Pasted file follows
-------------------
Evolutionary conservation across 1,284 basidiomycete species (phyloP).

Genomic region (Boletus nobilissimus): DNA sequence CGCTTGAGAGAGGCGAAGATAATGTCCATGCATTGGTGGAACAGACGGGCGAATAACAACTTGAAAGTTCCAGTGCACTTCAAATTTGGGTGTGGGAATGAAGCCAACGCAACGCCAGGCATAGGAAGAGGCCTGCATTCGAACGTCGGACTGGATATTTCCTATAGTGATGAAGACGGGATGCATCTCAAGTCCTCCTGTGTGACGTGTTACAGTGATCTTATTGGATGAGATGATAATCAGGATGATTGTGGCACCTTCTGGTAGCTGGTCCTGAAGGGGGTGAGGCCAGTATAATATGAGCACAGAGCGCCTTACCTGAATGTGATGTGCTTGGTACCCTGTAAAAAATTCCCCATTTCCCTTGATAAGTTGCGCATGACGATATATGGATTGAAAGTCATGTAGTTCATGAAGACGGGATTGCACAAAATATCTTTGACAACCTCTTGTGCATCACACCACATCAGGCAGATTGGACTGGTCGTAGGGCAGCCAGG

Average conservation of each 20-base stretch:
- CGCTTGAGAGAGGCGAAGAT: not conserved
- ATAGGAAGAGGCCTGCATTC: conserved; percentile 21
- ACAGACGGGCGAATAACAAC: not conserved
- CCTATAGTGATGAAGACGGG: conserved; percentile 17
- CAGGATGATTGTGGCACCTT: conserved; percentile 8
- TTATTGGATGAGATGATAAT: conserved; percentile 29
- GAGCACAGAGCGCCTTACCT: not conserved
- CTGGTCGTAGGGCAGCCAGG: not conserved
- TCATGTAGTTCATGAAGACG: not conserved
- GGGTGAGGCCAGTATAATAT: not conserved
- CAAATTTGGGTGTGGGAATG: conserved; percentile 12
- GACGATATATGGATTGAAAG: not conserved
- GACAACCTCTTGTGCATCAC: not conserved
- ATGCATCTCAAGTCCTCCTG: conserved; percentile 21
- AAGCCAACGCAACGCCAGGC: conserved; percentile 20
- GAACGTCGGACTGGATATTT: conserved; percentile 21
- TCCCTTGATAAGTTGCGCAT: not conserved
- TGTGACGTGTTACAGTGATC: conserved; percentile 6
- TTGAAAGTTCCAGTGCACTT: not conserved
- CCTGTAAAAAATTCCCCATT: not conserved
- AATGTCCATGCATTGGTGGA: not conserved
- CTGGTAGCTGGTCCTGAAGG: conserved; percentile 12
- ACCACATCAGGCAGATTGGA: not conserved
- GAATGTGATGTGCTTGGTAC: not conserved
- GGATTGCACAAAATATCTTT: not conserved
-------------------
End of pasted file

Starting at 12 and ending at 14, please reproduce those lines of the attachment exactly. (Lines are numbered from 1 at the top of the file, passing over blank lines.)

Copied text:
- TCATGTAGTTCATGAAGACG: not conserved
- GGGTGAGGCCAGTATAATAT: not conserved
- CAAATTTGGGTGTGGGAATG: conserved; percentile 12